Identify fire hazards in your home with your children

You've equipped your home with all the necessary precautions for a fire, but smoke detectors, carbon monoxide detectors, and fire extinguishers aren't enough to keep everyone prepared. Equip your family with fire safety knowledge by teaching them about fire hazards in the home and how to react if a fire sparks in the home.

What fire hazards should I discuss with my children?

  • Kitchen dangers: Most of the fire hazards in the home are in the kitchen. The most important lesson for young children to learn in the kitchen is that the stove is hot, and they should keep away from it when it's in use. When your children are older and ready to begin cooking for themselves, then you can instruct them further on individual appliance safety and extinguishing cooking fires.
  • Matches and lighters: Playing with matches is another major source of home fires. Children as young as two-years-old can strike matches and start fires, so be sure to keep matches and lighters safely tucked away in locked drawers. Teach children not to pick up matches or lighters they may find, but to tell an adult about them immediately.
  • Aerosol cans: These can explode if placed near stoves, radiators or other sources of heat.
  • Candles: Candles can start fires if placed near flammable materials, and their hot wax can burn skin. Never let children light candles or leave a child unattended with a lit candle. Get in the habit of blowing out any candles before leaving a room.
  • Electrical cords: Fraying cords can ignite a fire, so show children how to recognize them.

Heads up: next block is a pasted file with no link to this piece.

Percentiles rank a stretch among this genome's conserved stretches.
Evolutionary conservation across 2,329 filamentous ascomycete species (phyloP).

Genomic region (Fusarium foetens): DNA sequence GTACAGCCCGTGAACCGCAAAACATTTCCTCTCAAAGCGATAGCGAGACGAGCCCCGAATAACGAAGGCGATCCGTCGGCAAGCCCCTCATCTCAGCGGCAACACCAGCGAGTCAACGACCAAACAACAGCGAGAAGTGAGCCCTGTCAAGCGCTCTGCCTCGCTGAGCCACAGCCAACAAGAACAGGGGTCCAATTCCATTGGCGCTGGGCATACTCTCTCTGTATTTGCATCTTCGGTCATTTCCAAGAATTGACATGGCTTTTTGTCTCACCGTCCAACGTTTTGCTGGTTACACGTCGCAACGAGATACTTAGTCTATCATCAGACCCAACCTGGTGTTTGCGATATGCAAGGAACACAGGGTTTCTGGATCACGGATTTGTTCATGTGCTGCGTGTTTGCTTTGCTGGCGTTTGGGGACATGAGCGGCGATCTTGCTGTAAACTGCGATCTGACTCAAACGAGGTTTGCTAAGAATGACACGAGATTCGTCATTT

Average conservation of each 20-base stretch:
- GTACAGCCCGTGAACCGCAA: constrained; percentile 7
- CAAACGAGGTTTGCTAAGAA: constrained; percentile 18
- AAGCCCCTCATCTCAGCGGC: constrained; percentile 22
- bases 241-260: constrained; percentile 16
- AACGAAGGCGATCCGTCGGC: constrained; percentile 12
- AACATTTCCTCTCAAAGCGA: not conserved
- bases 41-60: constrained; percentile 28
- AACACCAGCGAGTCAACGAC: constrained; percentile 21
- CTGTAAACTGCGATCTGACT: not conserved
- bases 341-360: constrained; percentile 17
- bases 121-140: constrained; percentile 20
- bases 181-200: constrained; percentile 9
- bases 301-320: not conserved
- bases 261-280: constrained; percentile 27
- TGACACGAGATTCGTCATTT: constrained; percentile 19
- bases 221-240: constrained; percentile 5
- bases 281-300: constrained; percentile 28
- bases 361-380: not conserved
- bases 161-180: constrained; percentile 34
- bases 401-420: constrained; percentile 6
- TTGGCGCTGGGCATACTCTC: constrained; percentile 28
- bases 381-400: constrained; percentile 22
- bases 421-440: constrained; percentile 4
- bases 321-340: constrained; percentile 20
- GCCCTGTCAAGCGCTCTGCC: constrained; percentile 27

• Lamps: Explain that paper or cloth over a lamp can start a fire.
  • Irons: Warn children to stay away from an iron standing on end.
  • Christmas trees: Live Christmas trees can dry out and become highly flammable. 

Remember, the best way to handle a fire is to prevent it in the first place. And if you are unfortunate enough to experience a house fire, contact your insurance agent immediately.

The information in this article was obtained from various sources not associated with State Farm® (including State Farm Mutual Automobile Insurance Company and its subsidiaries and affiliates). While we believe it to be reliable and accurate, we do not warrant the accuracy or reliability of the information. State Farm is not responsible for, and does not endorse or approve, either implicitly or explicitly, the content of any third party sites that might be hyperlinked from this page. The information is not intended to replace manuals, instructions or information provided by a manufacturer or the advice of a qualified professional, or to affect coverage under any applicable insurance policy. These suggestions are not a complete list of every loss control measure. State Farm makes no guarantees of results from use of this information.